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Monday, 24 February 2014
Page: 564

Broadband


Mr COLEMAN (Banks) (15:10): My question is to the Minister for Communications. What is the government doing to deliver fast broadband to Australian businesses and families who cannot access broadband after six years of Labor?


Mr TURNBULL (WentworthMinister for Communications) (15:11): I thank the honourable member and well recall the broadband forum we had in his electorate some months ago. The previous government are notorious for, when embarking on the National Broadband Network project, not undertaking a cost-benefit analysis. What is perhaps not so well known is that they did not bother to even ask the most fundamental question, which is: where is broadband good, where is it okay and where is there no broadband at all? Logically, a government that is going to spend taxpayers' money to address broadband deficiencies would want to target the people who had the worst broadband. Our predecessors in government, the Labor Party, had no idea what the answer to that question was. They did not care, because the only thing that informed their rollout was politics. That is why you saw in marginal seats in Western Sydney the fibre network being rolled out on streets where there were not one but two hybrid fibre-coax networks, where the residents already had a pick of 200-megabit-per-second services.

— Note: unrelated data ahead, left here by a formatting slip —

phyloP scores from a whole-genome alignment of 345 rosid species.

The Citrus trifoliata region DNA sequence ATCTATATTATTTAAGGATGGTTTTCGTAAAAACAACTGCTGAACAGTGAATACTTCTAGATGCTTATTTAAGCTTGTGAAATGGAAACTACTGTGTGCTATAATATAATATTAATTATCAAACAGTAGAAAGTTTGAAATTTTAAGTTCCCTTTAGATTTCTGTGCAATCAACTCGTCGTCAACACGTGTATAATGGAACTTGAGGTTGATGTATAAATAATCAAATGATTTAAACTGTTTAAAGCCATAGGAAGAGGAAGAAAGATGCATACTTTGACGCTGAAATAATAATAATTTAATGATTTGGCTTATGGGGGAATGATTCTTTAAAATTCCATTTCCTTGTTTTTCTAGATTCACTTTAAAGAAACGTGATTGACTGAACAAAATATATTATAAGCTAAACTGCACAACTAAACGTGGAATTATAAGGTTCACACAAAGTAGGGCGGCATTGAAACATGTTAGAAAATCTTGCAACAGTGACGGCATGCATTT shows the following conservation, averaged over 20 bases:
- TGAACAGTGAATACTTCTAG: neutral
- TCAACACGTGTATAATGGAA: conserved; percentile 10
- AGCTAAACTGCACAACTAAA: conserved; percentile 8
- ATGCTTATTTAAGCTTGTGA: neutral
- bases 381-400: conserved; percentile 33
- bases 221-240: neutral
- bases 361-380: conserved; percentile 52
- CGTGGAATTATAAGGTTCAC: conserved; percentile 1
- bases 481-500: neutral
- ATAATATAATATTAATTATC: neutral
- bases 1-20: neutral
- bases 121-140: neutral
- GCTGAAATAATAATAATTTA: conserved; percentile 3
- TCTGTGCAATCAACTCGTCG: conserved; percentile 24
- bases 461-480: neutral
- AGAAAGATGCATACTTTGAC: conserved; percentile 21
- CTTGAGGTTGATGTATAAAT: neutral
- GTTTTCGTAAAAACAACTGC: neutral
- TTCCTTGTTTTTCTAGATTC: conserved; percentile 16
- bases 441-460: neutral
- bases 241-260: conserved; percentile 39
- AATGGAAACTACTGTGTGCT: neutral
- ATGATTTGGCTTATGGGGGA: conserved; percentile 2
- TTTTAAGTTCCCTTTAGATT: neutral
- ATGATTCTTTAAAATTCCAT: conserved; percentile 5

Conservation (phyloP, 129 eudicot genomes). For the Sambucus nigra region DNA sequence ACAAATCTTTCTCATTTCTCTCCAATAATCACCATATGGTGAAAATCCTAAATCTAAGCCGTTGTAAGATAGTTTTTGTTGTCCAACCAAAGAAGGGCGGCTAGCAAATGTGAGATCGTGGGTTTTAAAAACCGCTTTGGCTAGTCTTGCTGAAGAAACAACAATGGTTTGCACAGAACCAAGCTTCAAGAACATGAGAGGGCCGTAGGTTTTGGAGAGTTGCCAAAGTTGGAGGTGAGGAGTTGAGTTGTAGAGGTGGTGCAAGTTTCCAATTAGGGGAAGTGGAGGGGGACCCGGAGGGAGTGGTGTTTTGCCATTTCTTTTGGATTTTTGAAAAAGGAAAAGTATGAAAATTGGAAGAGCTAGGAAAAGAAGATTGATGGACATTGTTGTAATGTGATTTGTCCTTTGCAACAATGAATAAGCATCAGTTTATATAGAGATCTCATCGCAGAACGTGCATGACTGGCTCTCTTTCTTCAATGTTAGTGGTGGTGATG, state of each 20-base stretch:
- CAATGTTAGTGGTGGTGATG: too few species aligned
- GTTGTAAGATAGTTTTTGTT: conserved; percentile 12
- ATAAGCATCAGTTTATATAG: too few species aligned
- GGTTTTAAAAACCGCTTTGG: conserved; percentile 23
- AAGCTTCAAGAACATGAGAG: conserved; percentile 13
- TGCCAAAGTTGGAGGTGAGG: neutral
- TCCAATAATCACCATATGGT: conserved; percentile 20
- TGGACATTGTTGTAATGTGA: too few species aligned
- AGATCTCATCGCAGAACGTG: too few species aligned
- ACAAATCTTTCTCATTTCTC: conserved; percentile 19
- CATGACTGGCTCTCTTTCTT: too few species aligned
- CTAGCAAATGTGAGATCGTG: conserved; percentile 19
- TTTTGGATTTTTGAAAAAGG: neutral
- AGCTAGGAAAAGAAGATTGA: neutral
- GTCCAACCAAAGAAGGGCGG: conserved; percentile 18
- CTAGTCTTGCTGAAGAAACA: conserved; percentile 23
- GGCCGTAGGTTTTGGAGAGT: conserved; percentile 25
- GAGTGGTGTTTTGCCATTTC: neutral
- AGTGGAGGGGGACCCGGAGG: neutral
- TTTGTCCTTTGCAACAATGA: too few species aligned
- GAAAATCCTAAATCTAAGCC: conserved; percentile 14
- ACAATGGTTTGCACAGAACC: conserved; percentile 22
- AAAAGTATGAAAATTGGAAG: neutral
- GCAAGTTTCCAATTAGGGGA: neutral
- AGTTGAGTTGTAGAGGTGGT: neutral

What have we done? Last Thursday, we released the complete Broadband availability and quality report and the MyBroadband website, which drills down to 78,000 local areas across Australia and shows what types of broadband are available—wireless, HFC, fibre to the premises, ADSL et cetera—and what the quality of them is. It gives an estimate as to what types of speeds people will get. It shows graphically where broadband is good—and in some places it is very, very good—and it shows where it is really bad. There are 1.6 million premises in Australia where there is either no broadband at all or broadband with medium peak speeds of 4.8 megabits or less per second, which today is unacceptably slow.

It would have been a lot easier if the previous government had done this from the start and, as I have said to the House many times, we had not been left with, rather than a blank sheet of paper, a real mess to clean up with the NBN. But what we are now going to do is prioritise the worst served areas so that people with poor broadband get it upgraded sooner. The recent strategic review of the NBN estimated that underserved areas can be upgraded on average two years sooner if they are prioritised in the rollout as we are proposing. We are committed to all Australians having access to very fast broadband sooner, cheaper and more affordably, and only the coalition can be counted on to get that job done.

Mr Abbott: After that excellent answer, I ask that further questions be put on the Notice Paper.